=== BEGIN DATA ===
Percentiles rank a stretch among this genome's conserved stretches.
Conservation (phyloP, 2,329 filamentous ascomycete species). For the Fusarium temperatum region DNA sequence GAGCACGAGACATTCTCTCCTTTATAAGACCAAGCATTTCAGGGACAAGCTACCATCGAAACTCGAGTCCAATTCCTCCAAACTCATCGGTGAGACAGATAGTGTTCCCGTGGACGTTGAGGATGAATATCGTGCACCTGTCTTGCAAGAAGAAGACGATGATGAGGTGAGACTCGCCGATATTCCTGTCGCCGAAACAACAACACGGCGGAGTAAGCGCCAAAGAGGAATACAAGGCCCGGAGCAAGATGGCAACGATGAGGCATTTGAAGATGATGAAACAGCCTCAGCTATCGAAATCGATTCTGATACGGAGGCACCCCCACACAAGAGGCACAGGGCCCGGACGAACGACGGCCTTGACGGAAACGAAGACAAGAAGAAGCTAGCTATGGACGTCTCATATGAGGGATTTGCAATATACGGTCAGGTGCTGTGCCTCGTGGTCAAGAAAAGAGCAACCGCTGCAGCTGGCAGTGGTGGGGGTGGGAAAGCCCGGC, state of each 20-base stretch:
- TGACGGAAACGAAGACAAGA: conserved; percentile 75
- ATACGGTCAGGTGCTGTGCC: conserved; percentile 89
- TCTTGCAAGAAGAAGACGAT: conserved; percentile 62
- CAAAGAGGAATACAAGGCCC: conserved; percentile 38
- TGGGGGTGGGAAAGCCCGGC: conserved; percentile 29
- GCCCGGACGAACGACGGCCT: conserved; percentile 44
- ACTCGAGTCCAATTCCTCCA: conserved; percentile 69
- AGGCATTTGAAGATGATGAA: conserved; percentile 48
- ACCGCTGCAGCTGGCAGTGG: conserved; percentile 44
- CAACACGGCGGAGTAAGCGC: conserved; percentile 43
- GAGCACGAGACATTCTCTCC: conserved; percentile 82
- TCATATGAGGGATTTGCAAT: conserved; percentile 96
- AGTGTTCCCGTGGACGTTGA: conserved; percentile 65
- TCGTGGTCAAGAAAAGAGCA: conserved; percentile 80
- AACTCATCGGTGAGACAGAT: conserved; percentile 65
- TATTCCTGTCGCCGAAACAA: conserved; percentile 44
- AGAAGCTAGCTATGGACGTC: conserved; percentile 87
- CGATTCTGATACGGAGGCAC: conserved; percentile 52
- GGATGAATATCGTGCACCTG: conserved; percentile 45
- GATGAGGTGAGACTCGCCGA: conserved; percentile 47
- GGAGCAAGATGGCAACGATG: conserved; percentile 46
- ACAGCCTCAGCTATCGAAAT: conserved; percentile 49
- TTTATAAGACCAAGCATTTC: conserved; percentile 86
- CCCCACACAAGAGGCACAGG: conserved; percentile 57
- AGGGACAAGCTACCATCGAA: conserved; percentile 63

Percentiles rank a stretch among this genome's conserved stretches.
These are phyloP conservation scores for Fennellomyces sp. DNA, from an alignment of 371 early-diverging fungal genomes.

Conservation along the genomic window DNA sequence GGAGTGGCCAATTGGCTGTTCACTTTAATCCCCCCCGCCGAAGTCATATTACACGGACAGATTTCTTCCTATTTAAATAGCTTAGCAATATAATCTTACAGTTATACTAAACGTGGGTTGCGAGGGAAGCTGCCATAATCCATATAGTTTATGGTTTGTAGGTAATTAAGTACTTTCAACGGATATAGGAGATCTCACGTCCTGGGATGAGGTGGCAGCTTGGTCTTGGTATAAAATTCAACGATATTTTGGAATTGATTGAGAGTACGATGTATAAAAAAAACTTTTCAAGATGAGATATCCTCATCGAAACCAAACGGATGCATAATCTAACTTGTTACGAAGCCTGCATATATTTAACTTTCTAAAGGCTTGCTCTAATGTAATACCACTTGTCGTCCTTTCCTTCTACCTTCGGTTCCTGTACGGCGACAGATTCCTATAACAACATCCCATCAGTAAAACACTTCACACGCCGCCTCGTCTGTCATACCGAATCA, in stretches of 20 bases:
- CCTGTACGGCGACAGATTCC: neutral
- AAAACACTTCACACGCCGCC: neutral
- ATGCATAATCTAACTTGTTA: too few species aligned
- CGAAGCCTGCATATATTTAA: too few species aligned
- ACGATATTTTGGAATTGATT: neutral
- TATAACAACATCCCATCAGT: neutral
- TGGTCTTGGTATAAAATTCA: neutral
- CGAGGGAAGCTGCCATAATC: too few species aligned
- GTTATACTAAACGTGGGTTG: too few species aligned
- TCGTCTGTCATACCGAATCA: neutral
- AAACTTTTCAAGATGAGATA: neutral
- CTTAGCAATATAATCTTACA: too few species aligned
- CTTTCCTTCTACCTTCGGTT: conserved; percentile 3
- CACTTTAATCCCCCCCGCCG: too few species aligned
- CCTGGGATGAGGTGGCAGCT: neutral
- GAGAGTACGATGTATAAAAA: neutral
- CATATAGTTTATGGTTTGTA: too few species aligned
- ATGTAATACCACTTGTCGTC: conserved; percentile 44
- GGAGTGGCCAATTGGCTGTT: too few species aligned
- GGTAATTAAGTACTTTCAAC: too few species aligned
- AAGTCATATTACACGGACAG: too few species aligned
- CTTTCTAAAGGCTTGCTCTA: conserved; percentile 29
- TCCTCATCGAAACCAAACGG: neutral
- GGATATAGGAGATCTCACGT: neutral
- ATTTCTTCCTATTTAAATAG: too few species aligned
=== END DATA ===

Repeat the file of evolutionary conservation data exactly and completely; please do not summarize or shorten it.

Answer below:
Percentiles rank a stretch among this genome's conserved stretches.
Conservation (phyloP, 2,329 filamentous ascomycete species). For the Fusarium temperatum region DNA sequence GAGCACGAGACATTCTCTCCTTTATAAGACCAAGCATTTCAGGGACAAGCTACCATCGAAACTCGAGTCCAATTCCTCCAAACTCATCGGTGAGACAGATAGTGTTCCCGTGGACGTTGAGGATGAATATCGTGCACCTGTCTTGCAAGAAGAAGACGATGATGAGGTGAGACTCGCCGATATTCCTGTCGCCGAAACAACAACACGGCGGAGTAAGCGCCAAAGAGGAATACAAGGCCCGGAGCAAGATGGCAACGATGAGGCATTTGAAGATGATGAAACAGCCTCAGCTATCGAAATCGATTCTGATACGGAGGCACCCCCACACAAGAGGCACAGGGCCCGGACGAACGACGGCCTTGACGGAAACGAAGACAAGAAGAAGCTAGCTATGGACGTCTCATATGAGGGATTTGCAATATACGGTCAGGTGCTGTGCCTCGTGGTCAAGAAAAGAGCAACCGCTGCAGCTGGCAGTGGTGGGGGTGGGAAAGCCCGGC, state of each 20-base stretch:
- TGACGGAAACGAAGACAAGA: conserved; percentile 75
- ATACGGTCAGGTGCTGTGCC: conserved; percentile 89
- TCTTGCAAGAAGAAGACGAT: conserved; percentile 62
- CAAAGAGGAATACAAGGCCC: conserved; percentile 38
- TGGGGGTGGGAAAGCCCGGC: conserved; percentile 29
- GCCCGGACGAACGACGGCCT: conserved; percentile 44
- ACTCGAGTCCAATTCCTCCA: conserved; percentile 69
- AGGCATTTGAAGATGATGAA: conserved; percentile 48
- ACCGCTGCAGCTGGCAGTGG: conserved; percentile 44
- CAACACGGCGGAGTAAGCGC: conserved; percentile 43
- GAGCACGAGACATTCTCTCC: conserved; percentile 82
- TCATATGAGGGATTTGCAAT: conserved; percentile 96
- AGTGTTCCCGTGGACGTTGA: conserved; percentile 65
- TCGTGGTCAAGAAAAGAGCA: conserved; percentile 80
- AACTCATCGGTGAGACAGAT: conserved; percentile 65
- TATTCCTGTCGCCGAAACAA: conserved; percentile 44
- AGAAGCTAGCTATGGACGTC: conserved; percentile 87
- CGATTCTGATACGGAGGCAC: conserved; percentile 52
- GGATGAATATCGTGCACCTG: conserved; percentile 45
- GATGAGGTGAGACTCGCCGA: conserved; percentile 47
- GGAGCAAGATGGCAACGATG: conserved; percentile 46
- ACAGCCTCAGCTATCGAAAT: conserved; percentile 49
- TTTATAAGACCAAGCATTTC: conserved; percentile 86
- CCCCACACAAGAGGCACAGG: conserved; percentile 57
- AGGGACAAGCTACCATCGAA: conserved; percentile 63

Percentiles rank a stretch among this genome's conserved stretches.
These are phyloP conservation scores for Fennellomyces sp. DNA, from an alignment of 371 early-diverging fungal genomes.

Conservation along the genomic window DNA sequence GGAGTGGCCAATTGGCTGTTCACTTTAATCCCCCCCGCCGAAGTCATATTACACGGACAGATTTCTTCCTATTTAAATAGCTTAGCAATATAATCTTACAGTTATACTAAACGTGGGTTGCGAGGGAAGCTGCCATAATCCATATAGTTTATGGTTTGTAGGTAATTAAGTACTTTCAACGGATATAGGAGATCTCACGTCCTGGGATGAGGTGGCAGCTTGGTCTTGGTATAAAATTCAACGATATTTTGGAATTGATTGAGAGTACGATGTATAAAAAAAACTTTTCAAGATGAGATATCCTCATCGAAACCAAACGGATGCATAATCTAACTTGTTACGAAGCCTGCATATATTTAACTTTCTAAAGGCTTGCTCTAATGTAATACCACTTGTCGTCCTTTCCTTCTACCTTCGGTTCCTGTACGGCGACAGATTCCTATAACAACATCCCATCAGTAAAACACTTCACACGCCGCCTCGTCTGTCATACCGAATCA, in stretches of 20 bases:
- CCTGTACGGCGACAGATTCC: neutral
- AAAACACTTCACACGCCGCC: neutral
- ATGCATAATCTAACTTGTTA: too few species aligned
- CGAAGCCTGCATATATTTAA: too few species aligned
- ACGATATTTTGGAATTGATT: neutral
- TATAACAACATCCCATCAGT: neutral
- TGGTCTTGGTATAAAATTCA: neutral
- CGAGGGAAGCTGCCATAATC: too few species aligned
- GTTATACTAAACGTGGGTTG: too few species aligned
- TCGTCTGTCATACCGAATCA: neutral
- AAACTTTTCAAGATGAGATA: neutral
- CTTAGCAATATAATCTTACA: too few species aligned
- CTTTCCTTCTACCTTCGGTT: conserved; percentile 3
- CACTTTAATCCCCCCCGCCG: too few species aligned
- CCTGGGATGAGGTGGCAGCT: neutral
- GAGAGTACGATGTATAAAAA: neutral
- CATATAGTTTATGGTTTGTA: too few species aligned
- ATGTAATACCACTTGTCGTC: conserved; percentile 44
- GGAGTGGCCAATTGGCTGTT: too few species aligned
- GGTAATTAAGTACTTTCAAC: too few species aligned
- AAGTCATATTACACGGACAG: too few species aligned
- CTTTCTAAAGGCTTGCTCTA: conserved; percentile 29
- TCCTCATCGAAACCAAACGG: neutral
- GGATATAGGAGATCTCACGT: neutral
- ATTTCTTCCTATTTAAATAG: too few species aligned